Women’s soccer | In need of first Ivy win

For the women’s soccer team this weekend, it’s do-or-die time.

After a much-needed week of rest to recover from another winless Ivy League outing, the Bulldogs (5-5-1, 0-2 Ivy) are traveling to Hanover, N.H. to face Dartmouth (5-4-1, 0-2). Neither team has a win under its belt in Ancient Eight play and will be looking to change that.

Going into the season, this predicament would have seemed highly unlikely. Yale was picked to finish first in the Ivies and the Big Green was also expected to be a strong contender for the title. But after two winless games, the two Ivy foes are sitting at the bottom of the league rankings and are in desperate need of a first win to right the ship.

Both of Dartmouth’s Ivy losses have been 1-0 decisions — first to Brown on Sept. 28, then to Princeton on Oct. 4. The problem in both losses was an uncharacteristic inability to score a decisive goal. In both games, the Big Green dominated possession of the ball and outshot their opponents, but was simply unable to put the ball into the net. With five scorers who have scored two or more goals thus far this season, Dartmouth will continue to pressure Yale with strong offensive pressure. Big Green goalie Laurel Peak, boasting a goals against average of 0.84, will also be a strong deterrent to the Bulldog attack.

Meanwhile, head coach Rudy Meredith said the Elis will be going back to the drawing board after two Ivy losses.

“Our overall team speed is not very good and teams have been exploiting us,” Meredith said. “We might do a little more counterattacking, a little more man to man defense instead of zone. To get into more of a defensive mindset, we might play four backs instead of three.”

Besides new defensive game plans, Yale will also have to improve its offense. At the beginning of the season, the offense seemed to be clicking on all cylinders, attacking and scoring early on in games with methodical, exacting passes. But with the beginning of the Ivy season, those fast starts have disappeared into sluggish runs and errant passes.

“The Ivy League teams are scouting us very well,” Meredith said. “[They] have made major adjustments to us to exploit our weaknesses.”

In order for the Bulldogs to prevail on Saturday, they will have to take a page out of their opponents’ books and make adjustments to shore up their weaknesses and exploit those of the Big Green. Although the Elis have two losses, Meredith believes that they are not out of the Ancient Eight title race.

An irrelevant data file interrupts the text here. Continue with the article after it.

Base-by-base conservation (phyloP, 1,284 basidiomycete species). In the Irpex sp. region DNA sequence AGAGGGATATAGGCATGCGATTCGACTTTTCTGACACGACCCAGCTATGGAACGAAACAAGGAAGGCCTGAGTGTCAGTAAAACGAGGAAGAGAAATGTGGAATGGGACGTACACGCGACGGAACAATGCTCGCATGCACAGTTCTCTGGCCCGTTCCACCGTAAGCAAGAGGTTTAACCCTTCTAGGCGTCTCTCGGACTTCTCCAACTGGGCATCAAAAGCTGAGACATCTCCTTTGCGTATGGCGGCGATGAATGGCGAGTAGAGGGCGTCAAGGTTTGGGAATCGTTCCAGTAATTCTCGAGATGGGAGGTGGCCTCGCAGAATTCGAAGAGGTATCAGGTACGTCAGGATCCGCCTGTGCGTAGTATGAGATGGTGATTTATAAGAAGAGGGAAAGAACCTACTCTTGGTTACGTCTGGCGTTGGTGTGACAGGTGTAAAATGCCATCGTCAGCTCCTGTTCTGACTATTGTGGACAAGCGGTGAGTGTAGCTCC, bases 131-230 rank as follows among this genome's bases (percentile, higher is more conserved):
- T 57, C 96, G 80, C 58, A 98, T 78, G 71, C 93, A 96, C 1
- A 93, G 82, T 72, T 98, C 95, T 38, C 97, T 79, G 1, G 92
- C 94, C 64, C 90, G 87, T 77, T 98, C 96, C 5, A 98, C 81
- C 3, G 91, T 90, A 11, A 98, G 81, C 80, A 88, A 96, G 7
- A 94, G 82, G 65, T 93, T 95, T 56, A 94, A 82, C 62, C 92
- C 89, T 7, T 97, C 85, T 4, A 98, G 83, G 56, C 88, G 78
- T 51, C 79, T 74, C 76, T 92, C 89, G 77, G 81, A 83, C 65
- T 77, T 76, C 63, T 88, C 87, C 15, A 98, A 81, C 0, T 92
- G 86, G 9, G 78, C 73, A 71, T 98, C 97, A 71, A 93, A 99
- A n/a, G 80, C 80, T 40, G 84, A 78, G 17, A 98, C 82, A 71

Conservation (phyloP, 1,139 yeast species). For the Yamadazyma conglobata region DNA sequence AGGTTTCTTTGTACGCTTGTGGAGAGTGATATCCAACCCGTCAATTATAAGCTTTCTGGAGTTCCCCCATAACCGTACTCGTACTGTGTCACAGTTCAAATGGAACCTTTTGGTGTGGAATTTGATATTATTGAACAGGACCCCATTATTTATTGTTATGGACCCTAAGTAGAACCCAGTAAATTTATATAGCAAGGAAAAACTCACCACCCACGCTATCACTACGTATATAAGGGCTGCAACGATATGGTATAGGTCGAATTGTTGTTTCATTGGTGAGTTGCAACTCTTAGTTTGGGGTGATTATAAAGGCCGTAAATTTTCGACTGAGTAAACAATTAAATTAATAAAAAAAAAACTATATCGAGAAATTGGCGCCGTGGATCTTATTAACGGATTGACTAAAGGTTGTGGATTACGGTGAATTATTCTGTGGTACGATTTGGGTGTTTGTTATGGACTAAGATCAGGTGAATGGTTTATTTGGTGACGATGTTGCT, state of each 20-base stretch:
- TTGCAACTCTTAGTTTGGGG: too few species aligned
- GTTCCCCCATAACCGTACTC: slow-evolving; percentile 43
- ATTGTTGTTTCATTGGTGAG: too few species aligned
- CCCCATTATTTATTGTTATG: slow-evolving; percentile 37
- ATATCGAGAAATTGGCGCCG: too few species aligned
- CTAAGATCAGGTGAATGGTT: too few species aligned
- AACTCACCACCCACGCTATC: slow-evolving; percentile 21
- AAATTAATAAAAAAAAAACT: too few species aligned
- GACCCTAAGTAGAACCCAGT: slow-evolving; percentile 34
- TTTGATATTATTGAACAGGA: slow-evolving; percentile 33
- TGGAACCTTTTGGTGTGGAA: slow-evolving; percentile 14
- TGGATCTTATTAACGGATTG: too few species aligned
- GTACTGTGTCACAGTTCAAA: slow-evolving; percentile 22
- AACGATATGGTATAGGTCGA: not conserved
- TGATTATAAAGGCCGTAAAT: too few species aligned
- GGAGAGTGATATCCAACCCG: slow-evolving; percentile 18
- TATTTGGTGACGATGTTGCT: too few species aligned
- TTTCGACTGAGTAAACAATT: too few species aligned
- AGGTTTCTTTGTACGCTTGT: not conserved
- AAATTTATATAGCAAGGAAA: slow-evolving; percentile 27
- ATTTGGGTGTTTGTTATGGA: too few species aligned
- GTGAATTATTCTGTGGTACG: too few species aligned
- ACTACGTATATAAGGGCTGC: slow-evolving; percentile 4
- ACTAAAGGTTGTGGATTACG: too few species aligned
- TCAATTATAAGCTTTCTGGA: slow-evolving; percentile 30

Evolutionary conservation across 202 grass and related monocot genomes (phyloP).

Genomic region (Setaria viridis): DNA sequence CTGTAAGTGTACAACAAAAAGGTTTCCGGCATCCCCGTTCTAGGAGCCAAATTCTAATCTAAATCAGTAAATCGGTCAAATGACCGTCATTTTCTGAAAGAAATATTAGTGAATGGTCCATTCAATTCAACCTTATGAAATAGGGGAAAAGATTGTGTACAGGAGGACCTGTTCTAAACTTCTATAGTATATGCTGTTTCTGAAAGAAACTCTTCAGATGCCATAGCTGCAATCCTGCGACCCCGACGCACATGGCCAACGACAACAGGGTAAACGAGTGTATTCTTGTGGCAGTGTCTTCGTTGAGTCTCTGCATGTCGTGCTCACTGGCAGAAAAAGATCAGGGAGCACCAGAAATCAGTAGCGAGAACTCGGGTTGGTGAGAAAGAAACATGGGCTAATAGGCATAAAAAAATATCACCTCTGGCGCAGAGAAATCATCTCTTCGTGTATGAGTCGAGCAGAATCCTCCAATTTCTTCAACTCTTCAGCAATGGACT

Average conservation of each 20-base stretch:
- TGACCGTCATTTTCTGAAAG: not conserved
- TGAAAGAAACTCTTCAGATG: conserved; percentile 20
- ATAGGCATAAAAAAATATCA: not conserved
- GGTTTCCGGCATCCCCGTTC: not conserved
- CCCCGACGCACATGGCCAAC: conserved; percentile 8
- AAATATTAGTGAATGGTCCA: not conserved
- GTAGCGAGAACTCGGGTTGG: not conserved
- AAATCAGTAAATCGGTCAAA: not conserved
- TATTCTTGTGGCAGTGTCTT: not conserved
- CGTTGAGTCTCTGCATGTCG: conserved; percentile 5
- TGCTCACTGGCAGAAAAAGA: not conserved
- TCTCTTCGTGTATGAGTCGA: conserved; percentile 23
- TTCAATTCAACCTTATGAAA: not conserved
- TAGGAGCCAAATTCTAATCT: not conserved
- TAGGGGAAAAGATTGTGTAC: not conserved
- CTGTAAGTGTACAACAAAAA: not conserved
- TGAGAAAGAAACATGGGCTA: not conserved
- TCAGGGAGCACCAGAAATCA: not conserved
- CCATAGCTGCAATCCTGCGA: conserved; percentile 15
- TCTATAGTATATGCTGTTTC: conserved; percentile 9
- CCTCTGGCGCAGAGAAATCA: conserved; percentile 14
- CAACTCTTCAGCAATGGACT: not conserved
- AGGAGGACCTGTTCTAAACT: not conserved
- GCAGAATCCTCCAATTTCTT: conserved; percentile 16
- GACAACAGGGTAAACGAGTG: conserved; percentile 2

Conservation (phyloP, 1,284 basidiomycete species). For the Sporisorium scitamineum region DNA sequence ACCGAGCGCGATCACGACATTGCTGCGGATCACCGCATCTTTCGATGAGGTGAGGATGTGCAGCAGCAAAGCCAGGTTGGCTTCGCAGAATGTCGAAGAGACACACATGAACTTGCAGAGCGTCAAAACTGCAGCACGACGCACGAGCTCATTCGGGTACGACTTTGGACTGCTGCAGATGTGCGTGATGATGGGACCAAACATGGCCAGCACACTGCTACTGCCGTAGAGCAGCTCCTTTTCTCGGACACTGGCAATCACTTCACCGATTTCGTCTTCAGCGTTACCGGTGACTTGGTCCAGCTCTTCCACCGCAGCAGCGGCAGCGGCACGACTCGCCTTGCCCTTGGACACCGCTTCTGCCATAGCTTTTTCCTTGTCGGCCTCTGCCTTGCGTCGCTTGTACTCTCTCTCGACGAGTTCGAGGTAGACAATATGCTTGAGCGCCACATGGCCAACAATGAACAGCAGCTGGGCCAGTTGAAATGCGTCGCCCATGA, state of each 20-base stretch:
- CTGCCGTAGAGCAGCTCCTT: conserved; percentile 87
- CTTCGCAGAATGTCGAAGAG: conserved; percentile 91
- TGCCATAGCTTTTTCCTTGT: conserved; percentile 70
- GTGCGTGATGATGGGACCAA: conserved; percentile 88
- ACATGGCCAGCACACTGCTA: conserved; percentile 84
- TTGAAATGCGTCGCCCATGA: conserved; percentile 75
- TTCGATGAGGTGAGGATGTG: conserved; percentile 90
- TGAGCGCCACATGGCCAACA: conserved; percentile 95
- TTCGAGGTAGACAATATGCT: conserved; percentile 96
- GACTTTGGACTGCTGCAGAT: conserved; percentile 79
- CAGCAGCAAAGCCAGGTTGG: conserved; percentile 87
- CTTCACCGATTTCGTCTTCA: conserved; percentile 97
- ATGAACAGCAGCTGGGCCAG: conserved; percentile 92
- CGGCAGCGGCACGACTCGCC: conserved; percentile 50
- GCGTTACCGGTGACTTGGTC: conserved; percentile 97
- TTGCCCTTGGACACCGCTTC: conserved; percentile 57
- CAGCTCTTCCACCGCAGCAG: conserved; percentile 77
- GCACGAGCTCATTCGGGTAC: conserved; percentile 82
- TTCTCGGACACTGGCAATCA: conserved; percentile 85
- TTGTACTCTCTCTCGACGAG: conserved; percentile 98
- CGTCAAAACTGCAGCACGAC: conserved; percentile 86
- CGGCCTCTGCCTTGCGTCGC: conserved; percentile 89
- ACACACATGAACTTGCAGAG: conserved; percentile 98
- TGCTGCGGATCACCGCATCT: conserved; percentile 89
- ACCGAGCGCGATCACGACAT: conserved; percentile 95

“We just need to win the rest of our games and see what happens,” she added. “We’re still in it — for now.”


  • proudscot

    Great article. I am Scottish and live in Edinburgh and I have to agree with most of what is written here, there is definately a divide between those who cherish Scotland – it’s past, present and future to come – and those who shrug it off as nothing more than somewhere they are forced to exist within.

    I have to say though that I am one of those described as fiercely proud, for why shouldn’t I be proud of a country that introduced free universal education to the world, invented pennicillin that has cured millions, founded the US Navy amongst many many other acheivements. Everyday I wake up and walk to work passing our Parliament building and the Queen’s palace whilst looking around at disbeleif that there is a mountain (ok, very large hill 😛 ) and ancient castle dominating our capital city, not to mention the underground city beneath our feet adn the buildings that were the first ‘skyscrapers’ in the world – the whole place never fails to amaze me and when I think I have seen it all, I always manage to discover something new and I have lived here most of my life.

    People look at Scotland and think of it as some dreary backwards place that always rains and everything is deep fried – it’s simply not true, Scotland is a forward thinking country with strong ties to the past. A country that is leading the way in renewable energy (As well as being Europe’s largest oil producer), it’s one of Europe’s top 4 leading financial centres, it has a booming games industry, it has 14 of the world’s best ranking universities and is filled with millions of friendly, inviting and interesting people amongst many other points.

    My question would not be ‘Why are you coming to Scotland?’… it would be ‘Why aren’t you coming to Scotland?!”… we would welcome you with open arms!